The lawsuit further states that this was done because Sergeant is black and was “driving with dreadlocks.” He was never arrested or charged with a crime. In fact, after the cop pulled down his pants and underpants and found nothing, Sergeant was told he could go.
Sergeant complained to the police the next day about the incident. The police department found that the officer had violated some departmental procedures and guidelines and they “disciplined” officer Acol.
Did they fire him? Or bring him up on charges? No. They say, “an internal investigation was conducted and appropriate action was taken.” What this really shows is that officer Acol’s actions were acceptable police procedures.
They are not, however, acceptable to reasonable human beings!
Aug 17, 2015
Drug companies drive up drug prices by buying their rivals’ drugs and then jacking up the drug prices, according to the Wall Street Journal. The phrase “very shocking” is not enough to describe what these companies are doing. For example, Valeant Pharmaceuticals International Inc. bought two important life-saving drugs, Nitropress and Isuprel. The SAME DAY, the prices of these drugs skyrocketed by 525% and 212% respectively.
The company did not mince words to cover up for these price hikes. Valeant said, “Our duty is to our shareholders and to maximize the value.”
So, for these greedy lowlifes, our health is a way to inflate their pockets!
Aug 17, 2015
The Sixth Extinction is an eloquent look at our world, now out in paperback.
Science writer Elizabeth Kolbert won a Pulitzer Prize for this book’s fine explanation of what extinction is and how we are participating in it. “Right now,” she writes, “we are deciding, without quite meaning to, which evolutionary pathways will remain open and which will be forever closed.”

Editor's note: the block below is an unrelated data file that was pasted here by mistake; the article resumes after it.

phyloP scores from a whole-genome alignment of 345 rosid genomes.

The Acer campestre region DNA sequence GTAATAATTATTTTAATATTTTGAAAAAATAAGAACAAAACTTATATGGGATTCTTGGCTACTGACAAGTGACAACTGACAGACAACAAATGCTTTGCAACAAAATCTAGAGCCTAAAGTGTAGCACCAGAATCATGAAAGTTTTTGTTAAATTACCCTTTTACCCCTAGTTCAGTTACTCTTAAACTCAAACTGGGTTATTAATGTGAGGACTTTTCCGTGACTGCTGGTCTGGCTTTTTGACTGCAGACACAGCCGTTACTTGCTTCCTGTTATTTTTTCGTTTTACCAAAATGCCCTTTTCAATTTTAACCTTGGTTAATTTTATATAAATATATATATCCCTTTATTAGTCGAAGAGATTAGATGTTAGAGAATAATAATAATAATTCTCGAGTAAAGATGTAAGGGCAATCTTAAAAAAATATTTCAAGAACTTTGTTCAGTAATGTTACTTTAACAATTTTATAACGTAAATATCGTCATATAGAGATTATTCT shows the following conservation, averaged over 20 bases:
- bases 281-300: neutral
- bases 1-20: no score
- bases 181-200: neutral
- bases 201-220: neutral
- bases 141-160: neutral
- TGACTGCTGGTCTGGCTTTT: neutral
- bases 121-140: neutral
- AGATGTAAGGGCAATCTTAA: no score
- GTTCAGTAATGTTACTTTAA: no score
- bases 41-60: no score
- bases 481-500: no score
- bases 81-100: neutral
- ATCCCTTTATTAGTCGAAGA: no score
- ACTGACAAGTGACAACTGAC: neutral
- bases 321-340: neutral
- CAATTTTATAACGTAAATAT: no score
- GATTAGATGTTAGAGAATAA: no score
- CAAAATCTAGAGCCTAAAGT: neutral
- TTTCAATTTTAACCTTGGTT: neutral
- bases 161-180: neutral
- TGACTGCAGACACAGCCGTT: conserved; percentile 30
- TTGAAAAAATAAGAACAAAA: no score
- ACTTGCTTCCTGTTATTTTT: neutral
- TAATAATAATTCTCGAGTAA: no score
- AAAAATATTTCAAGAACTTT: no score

She explains how humans began to understand that some animals that had once existed no longer did so. Extinction became a scientific concept only in the late 18th and early 19th century, thanks to the work of French naturalist Georges Cuvier. He recognized a fossil as a tooth – large as a brick, but still a tooth. It was the remains of an animal no longer seen on earth. This period also saw new understanding of earth’s layers and age, thanks to the work of scientists like Charles Lyell, and it is also the period when Charles Darwin took his voyage to South America and the Pacific Ocean, after which he formulated his theory of change by natural selection. An extinction well-known to scientists was that of the great auk, a large flightless bird eaten in many colder countries. It was hunted to extinction by 1844.
In recent decades scientists have found the proof that there were five mass extinctions in which thousands of species of plants and animals died. The most important for us was the loss of the dinosaurs some 65 million years ago, after a catastrophic collision between an asteroid and the earth. Extinction usually takes place at a slow pace, as one paleontologist put it, so that “long periods of boredom [are] interrupted occasionally by panic.” Very little could live on parts of the earth after that collision, thanks to a lack of sunlight, extreme cold, and the loss of about 50% of the plants and animals that provided food.
Kolbert discusses whether we are living in the age of the sixth mass extinction. The problems we face include rising temperatures, loss of trees in urban areas, carbon dioxide from use of fossil fuels, acidification of the ocean, evaporation of fresh water, erosion of soil. She asks, can the earth provide food for seven or eight billion people, and still remain home to millions of other species?
She visits Central America, where the last of its frogs reside in sterile containers. She visits Vermont, where a fungus has killed off the bats. She visits the coral reefs off the eastern shore of Australia, which have declined by 50% over the last 30 years.
Her explanation of the loss of large mammals is clear and interesting: their rate of reproduction is quite slow, thanks to a lack of predators they have had to avoid. So hunters can wipe out their numbers quickly. Hunters in North America killed off the buffalo (bison). In the past few decades, the numbers of chimps, and other great apes, are down by half. There are fewer than 100 Sumatran rhinos still in existence. African elephants have declined by 50%. Six of the eight species of bears in the world are “endangered.” Tigers, lions, cheetahs, jaguars - all are declining more rapidly than they can be replaced by their offspring.
Insect species number in the millions, and not all have been identified. So we don’t know how rapidly some of them are dying out. In the plant world, the American chestnut, now gone, once dominated half the continent. In 50 years a fungus killed off four billion trees.